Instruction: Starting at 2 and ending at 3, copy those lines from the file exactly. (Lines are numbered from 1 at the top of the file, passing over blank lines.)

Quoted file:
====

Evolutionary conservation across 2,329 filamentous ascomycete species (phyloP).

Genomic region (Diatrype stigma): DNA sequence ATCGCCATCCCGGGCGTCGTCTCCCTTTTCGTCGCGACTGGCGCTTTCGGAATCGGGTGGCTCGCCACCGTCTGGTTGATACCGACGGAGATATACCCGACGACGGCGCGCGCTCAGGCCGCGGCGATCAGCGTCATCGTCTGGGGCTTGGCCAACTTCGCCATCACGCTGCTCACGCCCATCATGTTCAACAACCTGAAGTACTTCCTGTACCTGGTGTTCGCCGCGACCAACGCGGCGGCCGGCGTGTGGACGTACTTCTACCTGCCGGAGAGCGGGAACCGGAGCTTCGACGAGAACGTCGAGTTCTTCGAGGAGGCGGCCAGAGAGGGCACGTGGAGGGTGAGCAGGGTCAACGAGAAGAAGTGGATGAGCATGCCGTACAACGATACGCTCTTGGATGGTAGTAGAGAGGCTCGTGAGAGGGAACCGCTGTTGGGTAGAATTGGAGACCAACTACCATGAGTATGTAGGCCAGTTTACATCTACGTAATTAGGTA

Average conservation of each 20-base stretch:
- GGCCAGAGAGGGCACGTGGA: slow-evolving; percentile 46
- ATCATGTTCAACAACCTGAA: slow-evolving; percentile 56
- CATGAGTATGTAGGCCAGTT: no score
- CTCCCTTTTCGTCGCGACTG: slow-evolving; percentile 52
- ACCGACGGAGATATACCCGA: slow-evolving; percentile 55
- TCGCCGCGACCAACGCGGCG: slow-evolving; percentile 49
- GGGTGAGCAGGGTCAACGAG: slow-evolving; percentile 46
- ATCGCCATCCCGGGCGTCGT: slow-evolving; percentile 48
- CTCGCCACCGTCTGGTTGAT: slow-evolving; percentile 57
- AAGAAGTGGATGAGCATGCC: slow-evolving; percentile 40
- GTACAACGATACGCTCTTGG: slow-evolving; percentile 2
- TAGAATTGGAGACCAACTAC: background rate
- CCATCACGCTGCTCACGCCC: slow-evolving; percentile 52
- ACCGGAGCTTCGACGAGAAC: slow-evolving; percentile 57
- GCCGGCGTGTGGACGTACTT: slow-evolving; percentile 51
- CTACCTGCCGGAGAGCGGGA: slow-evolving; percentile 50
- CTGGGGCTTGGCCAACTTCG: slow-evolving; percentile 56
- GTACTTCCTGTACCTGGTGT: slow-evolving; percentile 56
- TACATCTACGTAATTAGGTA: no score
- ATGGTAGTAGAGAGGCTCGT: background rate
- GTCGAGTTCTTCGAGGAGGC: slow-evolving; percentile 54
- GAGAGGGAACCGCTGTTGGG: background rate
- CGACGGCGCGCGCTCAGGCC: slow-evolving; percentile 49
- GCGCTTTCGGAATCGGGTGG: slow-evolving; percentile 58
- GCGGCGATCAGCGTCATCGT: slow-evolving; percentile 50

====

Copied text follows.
Genomic region (Diatrype stigma): DNA sequence ATCGCCATCCCGGGCGTCGTCTCCCTTTTCGTCGCGACTGGCGCTTTCGGAATCGGGTGGCTCGCCACCGTCTGGTTGATACCGACGGAGATATACCCGACGACGGCGCGCGCTCAGGCCGCGGCGATCAGCGTCATCGTCTGGGGCTTGGCCAACTTCGCCATCACGCTGCTCACGCCCATCATGTTCAACAACCTGAAGTACTTCCTGTACCTGGTGTTCGCCGCGACCAACGCGGCGGCCGGCGTGTGGACGTACTTCTACCTGCCGGAGAGCGGGAACCGGAGCTTCGACGAGAACGTCGAGTTCTTCGAGGAGGCGGCCAGAGAGGGCACGTGGAGGGTGAGCAGGGTCAACGAGAAGAAGTGGATGAGCATGCCGTACAACGATACGCTCTTGGATGGTAGTAGAGAGGCTCGTGAGAGGGAACCGCTGTTGGGTAGAATTGGAGACCAACTACCATGAGTATGTAGGCCAGTTTACATCTACGTAATTAGGTA

Average conservation of each 20-base stretch: